9. Morales J, Li L, Fattah FJ, Dong Y, Bey EA, Patel M, et al. Review of poly (ADP-ribose) polymerase (PARP) mechanisms of action and rationale for targeting in cancer and other diseases. Crit Rev Eukaryot Gene Expr. 2014;24: 15–28.
  10. Andrabi SA, Umanah GKE, Chang C, Stevens DA, Karuppagounder SS, Gagné J-P, et al. Poly(ADP-ribose) polymerase-dependent energy depletion occurs through inhibition of glycolysis. Proc Natl Acad Sci U S A. 2014;111: 10209–10214.
  11. Fouquerel E, Goellner EM, Yu Z, Gagné J-P, Barbi de Moura M, Feinstein T, et al. ARTD1/PARP1 negatively regulates glycolysis by inhibiting hexokinase 1 independent of NAD+ depletion. Cell Rep. 2014;8: 1819–1831.
  12. Dickey AS, La Spada AR. Therapy development in Huntington disease: From current strategies to emerging opportunities. Am J Med Genet A. 2017; doi:10.1002/ajmg.a.38494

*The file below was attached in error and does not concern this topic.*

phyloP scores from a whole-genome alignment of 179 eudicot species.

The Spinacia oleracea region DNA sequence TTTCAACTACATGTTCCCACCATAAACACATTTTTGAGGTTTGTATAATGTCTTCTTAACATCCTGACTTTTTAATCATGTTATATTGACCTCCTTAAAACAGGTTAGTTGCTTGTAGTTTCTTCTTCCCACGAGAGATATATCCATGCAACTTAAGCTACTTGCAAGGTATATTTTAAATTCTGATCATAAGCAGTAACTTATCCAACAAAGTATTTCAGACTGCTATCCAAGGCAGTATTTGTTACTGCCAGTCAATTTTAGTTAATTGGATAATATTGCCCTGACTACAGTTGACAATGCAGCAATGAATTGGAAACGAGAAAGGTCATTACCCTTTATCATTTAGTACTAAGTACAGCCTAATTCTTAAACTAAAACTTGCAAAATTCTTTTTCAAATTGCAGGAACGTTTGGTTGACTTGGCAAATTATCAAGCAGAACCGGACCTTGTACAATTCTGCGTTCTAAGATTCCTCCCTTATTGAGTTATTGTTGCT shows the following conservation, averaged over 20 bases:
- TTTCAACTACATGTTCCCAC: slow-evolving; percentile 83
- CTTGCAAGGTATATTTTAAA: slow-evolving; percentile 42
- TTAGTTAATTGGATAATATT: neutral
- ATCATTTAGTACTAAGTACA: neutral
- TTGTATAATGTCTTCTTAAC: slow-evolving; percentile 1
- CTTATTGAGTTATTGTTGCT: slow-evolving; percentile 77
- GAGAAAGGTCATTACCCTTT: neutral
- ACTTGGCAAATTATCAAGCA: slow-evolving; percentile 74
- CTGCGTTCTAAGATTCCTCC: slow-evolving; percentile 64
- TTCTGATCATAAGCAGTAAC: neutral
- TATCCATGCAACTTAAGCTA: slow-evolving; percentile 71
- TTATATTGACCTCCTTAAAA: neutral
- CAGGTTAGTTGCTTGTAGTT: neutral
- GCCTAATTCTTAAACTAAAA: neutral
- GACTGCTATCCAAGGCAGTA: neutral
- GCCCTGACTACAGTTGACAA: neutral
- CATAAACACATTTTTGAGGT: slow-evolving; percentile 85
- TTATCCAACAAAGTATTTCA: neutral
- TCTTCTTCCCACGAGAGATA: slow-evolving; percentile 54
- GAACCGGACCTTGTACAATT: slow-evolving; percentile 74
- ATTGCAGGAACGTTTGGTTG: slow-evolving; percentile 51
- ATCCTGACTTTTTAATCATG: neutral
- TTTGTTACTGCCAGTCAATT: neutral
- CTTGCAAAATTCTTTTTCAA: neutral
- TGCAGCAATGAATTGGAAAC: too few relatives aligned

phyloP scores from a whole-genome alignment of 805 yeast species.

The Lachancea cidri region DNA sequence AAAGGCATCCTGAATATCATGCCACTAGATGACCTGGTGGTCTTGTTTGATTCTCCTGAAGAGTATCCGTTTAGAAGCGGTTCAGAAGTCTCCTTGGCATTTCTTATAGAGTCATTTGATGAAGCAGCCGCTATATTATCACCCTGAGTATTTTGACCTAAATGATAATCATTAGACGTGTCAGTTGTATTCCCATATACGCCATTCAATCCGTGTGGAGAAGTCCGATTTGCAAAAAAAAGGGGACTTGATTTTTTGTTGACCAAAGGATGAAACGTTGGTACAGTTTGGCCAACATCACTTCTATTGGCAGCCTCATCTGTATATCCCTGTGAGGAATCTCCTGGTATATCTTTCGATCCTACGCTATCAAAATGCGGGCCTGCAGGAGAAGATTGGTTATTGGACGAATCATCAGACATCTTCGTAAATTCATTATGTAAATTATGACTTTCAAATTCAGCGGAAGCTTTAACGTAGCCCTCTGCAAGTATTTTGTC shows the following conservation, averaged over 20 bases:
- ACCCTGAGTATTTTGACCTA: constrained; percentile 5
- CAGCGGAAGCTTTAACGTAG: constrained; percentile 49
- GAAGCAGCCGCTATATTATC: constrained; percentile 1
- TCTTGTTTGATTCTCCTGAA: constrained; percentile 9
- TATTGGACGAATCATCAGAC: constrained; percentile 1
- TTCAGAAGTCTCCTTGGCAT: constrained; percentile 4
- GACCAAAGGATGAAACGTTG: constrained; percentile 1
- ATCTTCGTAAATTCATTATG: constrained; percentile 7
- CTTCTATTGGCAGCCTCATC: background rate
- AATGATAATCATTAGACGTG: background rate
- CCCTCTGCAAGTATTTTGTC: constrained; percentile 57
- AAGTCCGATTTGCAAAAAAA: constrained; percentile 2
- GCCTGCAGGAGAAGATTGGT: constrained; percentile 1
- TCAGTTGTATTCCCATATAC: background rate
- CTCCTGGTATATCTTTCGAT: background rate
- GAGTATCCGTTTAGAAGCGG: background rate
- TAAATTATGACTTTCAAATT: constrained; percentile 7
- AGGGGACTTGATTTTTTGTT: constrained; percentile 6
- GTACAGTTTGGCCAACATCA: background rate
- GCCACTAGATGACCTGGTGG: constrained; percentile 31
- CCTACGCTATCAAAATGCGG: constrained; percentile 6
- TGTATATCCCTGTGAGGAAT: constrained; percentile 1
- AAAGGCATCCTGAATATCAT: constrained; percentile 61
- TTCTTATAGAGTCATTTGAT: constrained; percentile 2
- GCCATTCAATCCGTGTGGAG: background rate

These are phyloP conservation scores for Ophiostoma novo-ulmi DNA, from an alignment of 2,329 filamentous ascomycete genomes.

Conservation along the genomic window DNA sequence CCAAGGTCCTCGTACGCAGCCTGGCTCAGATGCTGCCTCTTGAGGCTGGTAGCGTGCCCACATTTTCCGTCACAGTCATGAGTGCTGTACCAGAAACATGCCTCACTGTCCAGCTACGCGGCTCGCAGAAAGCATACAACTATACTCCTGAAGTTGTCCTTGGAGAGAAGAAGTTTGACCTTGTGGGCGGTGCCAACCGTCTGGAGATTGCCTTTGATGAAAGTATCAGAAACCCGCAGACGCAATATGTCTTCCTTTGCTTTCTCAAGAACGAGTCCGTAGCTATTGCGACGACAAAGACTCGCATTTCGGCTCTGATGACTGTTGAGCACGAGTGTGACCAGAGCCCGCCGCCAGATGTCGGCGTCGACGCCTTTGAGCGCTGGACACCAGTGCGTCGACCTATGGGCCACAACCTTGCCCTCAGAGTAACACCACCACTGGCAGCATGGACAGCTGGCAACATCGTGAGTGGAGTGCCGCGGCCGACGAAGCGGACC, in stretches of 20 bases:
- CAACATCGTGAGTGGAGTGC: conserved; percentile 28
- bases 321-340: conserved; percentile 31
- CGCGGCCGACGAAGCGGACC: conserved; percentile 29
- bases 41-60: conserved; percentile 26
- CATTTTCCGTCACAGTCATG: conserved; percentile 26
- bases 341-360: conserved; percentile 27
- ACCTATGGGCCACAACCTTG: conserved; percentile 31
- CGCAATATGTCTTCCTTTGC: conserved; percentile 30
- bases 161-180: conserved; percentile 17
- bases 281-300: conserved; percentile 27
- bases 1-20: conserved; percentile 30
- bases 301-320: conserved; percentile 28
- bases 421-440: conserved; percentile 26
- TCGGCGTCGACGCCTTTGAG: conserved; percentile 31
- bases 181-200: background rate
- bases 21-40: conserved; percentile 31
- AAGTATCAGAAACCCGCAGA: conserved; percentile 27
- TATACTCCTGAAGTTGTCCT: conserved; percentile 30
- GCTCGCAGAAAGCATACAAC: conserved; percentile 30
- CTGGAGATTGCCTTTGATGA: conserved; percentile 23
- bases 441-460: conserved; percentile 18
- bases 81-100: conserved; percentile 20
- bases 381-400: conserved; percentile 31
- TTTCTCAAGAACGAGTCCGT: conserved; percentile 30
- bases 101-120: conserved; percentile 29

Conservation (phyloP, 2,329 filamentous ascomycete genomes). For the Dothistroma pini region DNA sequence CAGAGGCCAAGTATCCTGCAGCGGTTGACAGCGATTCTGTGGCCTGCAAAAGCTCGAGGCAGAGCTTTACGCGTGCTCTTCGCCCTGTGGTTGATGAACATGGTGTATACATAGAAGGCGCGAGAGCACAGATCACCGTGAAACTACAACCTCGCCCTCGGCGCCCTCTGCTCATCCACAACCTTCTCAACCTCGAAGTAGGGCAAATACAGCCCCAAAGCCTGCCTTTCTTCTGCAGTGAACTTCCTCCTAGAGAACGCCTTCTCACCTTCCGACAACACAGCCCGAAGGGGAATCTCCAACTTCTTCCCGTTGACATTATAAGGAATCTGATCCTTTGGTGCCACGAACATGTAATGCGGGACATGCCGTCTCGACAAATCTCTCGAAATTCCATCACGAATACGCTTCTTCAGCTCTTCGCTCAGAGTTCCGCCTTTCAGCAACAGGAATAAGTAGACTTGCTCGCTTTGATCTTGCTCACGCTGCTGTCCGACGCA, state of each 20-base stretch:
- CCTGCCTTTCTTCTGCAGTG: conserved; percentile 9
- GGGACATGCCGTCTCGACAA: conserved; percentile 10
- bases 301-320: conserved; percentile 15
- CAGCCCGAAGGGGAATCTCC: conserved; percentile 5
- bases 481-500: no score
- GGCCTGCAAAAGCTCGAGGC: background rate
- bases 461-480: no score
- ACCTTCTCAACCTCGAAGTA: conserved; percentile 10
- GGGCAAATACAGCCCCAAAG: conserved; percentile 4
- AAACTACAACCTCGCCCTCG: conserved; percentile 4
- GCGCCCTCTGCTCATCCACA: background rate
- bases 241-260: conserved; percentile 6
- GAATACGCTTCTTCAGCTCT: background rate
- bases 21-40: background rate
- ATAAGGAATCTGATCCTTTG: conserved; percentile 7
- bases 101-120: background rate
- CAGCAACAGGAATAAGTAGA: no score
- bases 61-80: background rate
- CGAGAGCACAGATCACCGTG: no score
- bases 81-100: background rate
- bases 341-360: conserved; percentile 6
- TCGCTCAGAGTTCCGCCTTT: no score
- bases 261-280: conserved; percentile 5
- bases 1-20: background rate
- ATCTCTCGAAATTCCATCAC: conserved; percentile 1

13. Hoch NC, Hanzlikova H, Rulten SL, Tétreault M, Komulainen E, Ju L, et al. XRCC1 mutation is associated with PARP1 hyperactivation and cerebellar ataxia. Nature. 2017;541: 87–91.
  14. Cardinale A, Paldino E, Giampà C, Bernardi G, Fusco FR. PARP-1 Inhibition Is Neuroprotective in the R6/2 Mouse Model of Huntington’s Disease. PLoS One. 2015;10: e0134482.
  15. Paldino E, Cardinale A, D’Angelo V, Sauve I, Giampà C, Fusco FR. Selective Sparing of Striatal Interneurons after Poly (ADP-Ribose) Polymerase 1 Inhibition in the R6/2 Mouse Model of Huntington’s Disease. Front Neuroanat. 2017;11: 61.


Table 1: Hit Proteins unique to H2O2-treated cells